Australia’s Bovell hits the big time

'Rain Stops Falling' headed to NY

LONDON Australian theater has never been big in London — or New York for that matter. But, suddenly, playwright Andrew Bovell has three major productions opening within months of each other in the world’s twin theater capitals.

“Speaking in Tongues” — his 1996 play, successfully filmed as “Lantana” — is in previews for its first West End run. His most recent work, “When the Rain Stops Falling,” a dazzlingly layered drama of five generations of English and Australian characters, was a hit earlier this summer at London’s Almeida Theater. And rising-star director David Cromer will helm a new production of the play Off Broadway for Lincoln Center Theater in February.

Bovell, 46, also has two movies on the way. His Mel Gibson starrer “Edge of Darkness” based on the BBC miniseries, will be released in January (Warner has the film in the U.S.), and he is finishing his British film adaptation of the sexually explicit bestseller “The Bride Stripped Bare.” He also co-wrote Oz director Ana Kokkinos’ “Blessed,” which just had its international preem at the Toronto Film Festival.

Was this flurry of activity planned? “Not at all,” observes a jet-lagged Bovell in his London hotel.

The “Speaking in Tongues” revival has been three years in development, with helmer Toby Frow attached ever since he directed Bovell’s “Ship of Fools” at London’s tiny new-writing venue Theater 503 in 2007.

Michael Attenborough read “When the Rain Stops Falling” about a year ago and knew from the moment he finished it that he wanted to program and direct the play at the Almeida.

“Andrew is absolutely meticulous, but what’s wonderful about his writing is not only the structural richness but the way in which he doesn’t allow the conceit of a play to dominate,” explains Attenborough. “He embraces true theatricality yet every character is fully three-dimensional. He’s great in the rehearsal room and talks about characters as close friends. An actor can ask anything and he’ll have the answer.”

Attenborough’s highly regarded production was significantly different from the Sydney Theater Company staging that opened a month earlier.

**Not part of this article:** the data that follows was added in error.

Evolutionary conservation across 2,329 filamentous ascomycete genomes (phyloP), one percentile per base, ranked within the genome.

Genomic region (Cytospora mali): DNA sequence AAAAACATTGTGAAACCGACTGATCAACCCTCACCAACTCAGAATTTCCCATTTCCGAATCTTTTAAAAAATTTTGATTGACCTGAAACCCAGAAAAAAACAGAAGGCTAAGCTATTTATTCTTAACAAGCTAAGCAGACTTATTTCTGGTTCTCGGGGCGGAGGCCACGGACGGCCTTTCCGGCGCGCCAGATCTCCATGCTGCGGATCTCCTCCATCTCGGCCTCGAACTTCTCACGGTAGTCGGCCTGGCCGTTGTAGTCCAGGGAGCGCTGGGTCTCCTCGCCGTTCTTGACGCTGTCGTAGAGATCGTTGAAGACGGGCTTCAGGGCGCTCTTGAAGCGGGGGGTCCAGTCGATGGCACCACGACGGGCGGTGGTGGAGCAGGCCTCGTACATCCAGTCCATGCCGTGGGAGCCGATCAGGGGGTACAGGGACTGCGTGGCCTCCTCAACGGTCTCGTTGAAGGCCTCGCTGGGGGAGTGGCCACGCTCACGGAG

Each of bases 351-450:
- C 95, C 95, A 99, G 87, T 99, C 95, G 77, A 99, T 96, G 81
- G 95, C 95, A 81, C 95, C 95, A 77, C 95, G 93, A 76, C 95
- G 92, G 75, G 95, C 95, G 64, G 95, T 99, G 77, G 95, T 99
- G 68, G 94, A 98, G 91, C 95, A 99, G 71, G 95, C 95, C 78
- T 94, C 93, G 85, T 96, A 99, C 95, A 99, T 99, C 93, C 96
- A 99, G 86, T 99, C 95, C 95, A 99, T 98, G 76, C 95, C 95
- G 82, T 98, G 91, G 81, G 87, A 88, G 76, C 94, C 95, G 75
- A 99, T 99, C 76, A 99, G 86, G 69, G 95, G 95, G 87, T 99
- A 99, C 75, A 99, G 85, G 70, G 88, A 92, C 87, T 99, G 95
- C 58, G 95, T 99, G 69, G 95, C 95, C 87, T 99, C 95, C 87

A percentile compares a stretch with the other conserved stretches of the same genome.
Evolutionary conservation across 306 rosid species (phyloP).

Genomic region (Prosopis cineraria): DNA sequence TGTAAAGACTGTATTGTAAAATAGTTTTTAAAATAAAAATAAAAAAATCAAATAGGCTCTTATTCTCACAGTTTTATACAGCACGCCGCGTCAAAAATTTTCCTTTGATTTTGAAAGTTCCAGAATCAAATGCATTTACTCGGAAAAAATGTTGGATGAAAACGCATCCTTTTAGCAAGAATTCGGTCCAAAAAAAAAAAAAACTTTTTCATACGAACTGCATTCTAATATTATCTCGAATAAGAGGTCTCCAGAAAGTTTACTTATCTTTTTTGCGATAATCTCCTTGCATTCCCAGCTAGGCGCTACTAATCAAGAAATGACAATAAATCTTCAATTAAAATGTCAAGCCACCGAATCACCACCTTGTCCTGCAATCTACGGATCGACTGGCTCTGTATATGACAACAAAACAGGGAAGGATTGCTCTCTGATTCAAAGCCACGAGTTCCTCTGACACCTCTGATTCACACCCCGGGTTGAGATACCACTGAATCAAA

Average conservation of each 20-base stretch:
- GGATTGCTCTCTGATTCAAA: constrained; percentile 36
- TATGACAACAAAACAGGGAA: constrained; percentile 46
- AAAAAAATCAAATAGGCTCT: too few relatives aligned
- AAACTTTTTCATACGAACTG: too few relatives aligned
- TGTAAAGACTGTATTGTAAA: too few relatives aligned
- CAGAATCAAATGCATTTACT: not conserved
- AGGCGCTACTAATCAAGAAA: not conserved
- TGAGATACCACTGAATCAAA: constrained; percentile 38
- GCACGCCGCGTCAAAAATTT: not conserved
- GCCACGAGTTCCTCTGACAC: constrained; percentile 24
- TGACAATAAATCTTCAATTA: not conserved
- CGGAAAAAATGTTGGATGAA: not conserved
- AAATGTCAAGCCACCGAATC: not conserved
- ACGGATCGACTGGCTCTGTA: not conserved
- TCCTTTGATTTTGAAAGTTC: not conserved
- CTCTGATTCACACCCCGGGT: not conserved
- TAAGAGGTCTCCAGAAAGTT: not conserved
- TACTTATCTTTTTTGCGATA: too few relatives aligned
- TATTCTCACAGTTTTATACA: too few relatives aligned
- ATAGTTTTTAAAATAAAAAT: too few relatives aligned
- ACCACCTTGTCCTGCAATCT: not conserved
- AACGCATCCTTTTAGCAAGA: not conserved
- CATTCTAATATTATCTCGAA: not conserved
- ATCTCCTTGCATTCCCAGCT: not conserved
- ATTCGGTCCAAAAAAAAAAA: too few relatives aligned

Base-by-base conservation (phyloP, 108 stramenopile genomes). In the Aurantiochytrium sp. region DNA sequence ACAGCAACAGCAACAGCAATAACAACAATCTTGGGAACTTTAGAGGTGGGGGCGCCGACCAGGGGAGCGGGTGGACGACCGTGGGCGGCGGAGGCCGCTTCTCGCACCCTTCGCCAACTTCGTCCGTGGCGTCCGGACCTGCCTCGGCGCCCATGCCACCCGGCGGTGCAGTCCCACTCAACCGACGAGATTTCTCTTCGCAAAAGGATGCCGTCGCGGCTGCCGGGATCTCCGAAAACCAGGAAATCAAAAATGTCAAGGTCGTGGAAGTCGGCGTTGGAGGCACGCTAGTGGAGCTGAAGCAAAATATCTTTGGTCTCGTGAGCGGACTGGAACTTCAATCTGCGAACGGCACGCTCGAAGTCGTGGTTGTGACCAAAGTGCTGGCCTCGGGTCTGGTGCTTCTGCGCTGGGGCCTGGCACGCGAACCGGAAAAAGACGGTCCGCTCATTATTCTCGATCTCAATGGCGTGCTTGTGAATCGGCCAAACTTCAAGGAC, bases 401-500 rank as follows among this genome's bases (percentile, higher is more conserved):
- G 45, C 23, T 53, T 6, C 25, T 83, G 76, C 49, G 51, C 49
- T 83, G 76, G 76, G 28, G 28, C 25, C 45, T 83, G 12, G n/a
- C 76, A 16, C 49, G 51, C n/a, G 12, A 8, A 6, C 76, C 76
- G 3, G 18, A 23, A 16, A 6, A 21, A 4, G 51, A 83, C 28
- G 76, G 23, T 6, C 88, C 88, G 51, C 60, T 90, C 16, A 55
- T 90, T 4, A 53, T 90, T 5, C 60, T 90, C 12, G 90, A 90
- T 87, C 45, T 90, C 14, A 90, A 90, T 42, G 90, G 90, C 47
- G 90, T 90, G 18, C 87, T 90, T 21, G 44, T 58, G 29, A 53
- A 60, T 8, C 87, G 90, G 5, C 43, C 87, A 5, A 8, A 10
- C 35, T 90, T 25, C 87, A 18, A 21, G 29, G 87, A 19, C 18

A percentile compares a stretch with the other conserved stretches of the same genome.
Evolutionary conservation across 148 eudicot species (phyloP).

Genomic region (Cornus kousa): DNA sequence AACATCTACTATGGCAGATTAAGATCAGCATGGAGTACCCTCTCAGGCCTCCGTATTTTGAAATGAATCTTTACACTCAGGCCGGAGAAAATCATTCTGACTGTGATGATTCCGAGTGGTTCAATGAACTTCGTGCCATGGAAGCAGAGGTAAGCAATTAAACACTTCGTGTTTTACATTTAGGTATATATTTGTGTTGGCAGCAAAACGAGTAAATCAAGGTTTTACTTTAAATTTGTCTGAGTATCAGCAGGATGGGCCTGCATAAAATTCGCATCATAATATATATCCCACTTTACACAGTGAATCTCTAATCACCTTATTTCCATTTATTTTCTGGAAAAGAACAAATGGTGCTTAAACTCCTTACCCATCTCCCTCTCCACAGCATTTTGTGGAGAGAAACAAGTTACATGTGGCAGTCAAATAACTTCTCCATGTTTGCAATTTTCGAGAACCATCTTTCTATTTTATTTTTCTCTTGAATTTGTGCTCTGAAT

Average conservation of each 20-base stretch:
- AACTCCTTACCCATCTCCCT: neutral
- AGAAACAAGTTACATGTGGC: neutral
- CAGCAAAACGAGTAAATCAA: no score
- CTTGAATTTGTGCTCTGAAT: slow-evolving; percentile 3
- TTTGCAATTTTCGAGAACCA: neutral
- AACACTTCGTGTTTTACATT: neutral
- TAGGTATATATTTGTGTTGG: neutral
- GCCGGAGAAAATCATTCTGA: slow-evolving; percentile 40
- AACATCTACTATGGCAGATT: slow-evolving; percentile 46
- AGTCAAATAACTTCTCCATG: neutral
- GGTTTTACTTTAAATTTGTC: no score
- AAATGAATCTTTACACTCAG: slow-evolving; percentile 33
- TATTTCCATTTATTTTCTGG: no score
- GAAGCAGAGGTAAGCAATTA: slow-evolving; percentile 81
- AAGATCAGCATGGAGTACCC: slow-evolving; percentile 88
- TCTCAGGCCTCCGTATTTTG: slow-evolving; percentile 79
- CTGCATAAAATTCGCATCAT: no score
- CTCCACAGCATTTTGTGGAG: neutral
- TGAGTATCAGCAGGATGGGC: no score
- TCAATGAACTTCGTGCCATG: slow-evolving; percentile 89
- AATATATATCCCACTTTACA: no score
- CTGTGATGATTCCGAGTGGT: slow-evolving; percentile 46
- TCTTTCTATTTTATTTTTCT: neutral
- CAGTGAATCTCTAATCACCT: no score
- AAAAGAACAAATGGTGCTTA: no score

“But I had absolutely no complaints about it,” Bovell says. “It was in a smaller theater with a completely different sense of space. And it was interestingly darker in its mood. The English are a much more ‘indoor’ culture — it had a much stronger sense of rooms.”

The major difference was that although Bovell wrote the play for a cast of seven actors, all doubling, Attenborough persuaded him to clarify the drama by casting nine actors.

“One of the ideas of the play is that we carry the baggage of our family history whether we acknowledge it or not,” Bovell says. “That’s exemplified in the way the actors double across generations. But Mike (Attenborough) and David Cromer argue persuasively that the arrival of new actors brings energy to the play.”

In other words, Bovell is not precious about a sole defining interpretation of his works. What’s clear is how carefully considered his writing is. Yet his command of structure comes at a cost.

“I was faster when I was younger, but I’m not very prolific now,” he says. ” ‘Rain’ is the first play I’ve written in five years, mainly because I got caught up in the film industry.”

Bovell’s first notable credit was writing the original screenplay for Baz Luhrmann’s debut “Strictly Ballroom.” But it was “Lantana” that opened Hollywood’s doors.

“I’ve done the big Hollywood thing and been baffled by it,” he says. “I enjoyed the ride, but wondered what I was doing there. I’m not really comfortable writing film. I do it, but the work of mine that’s been most successful has tended to be based on my plays. It was such a relief to come back to the theater. Rules are so much stronger with film; there’s a strictly set paradigm. Theater writing is more liberating.”

Why does he think so few Australian writers have broken into Europe and beyond?

“We write in the same language, so we’re competing,” Bovell offers. “I would imagine the U.K. has the richest writing culture in the English-speaking world. So why do an Australian play when there are so many writers here? But when theaters recognize something of value — and this is the same in New York — they immediately find a place for it. And a really interesting bunch of younger Australian writers has been working in London — Tommy Murphy, Ben Ellis. I hope it’s easier for them.

“I grew up in South Western Australia, where it’s 300 miles between towns,” he adds. “I think it’s similar in the U.S. that the provinces produce interesting writers because it’s so incredibly boring out there! At the same time it can be profoundly beautiful. We’re drawn to the metropolis and find we’re outsiders. We’re hungry, wide-eyed and learn a lot quickly. But we have a very different take on the world.”

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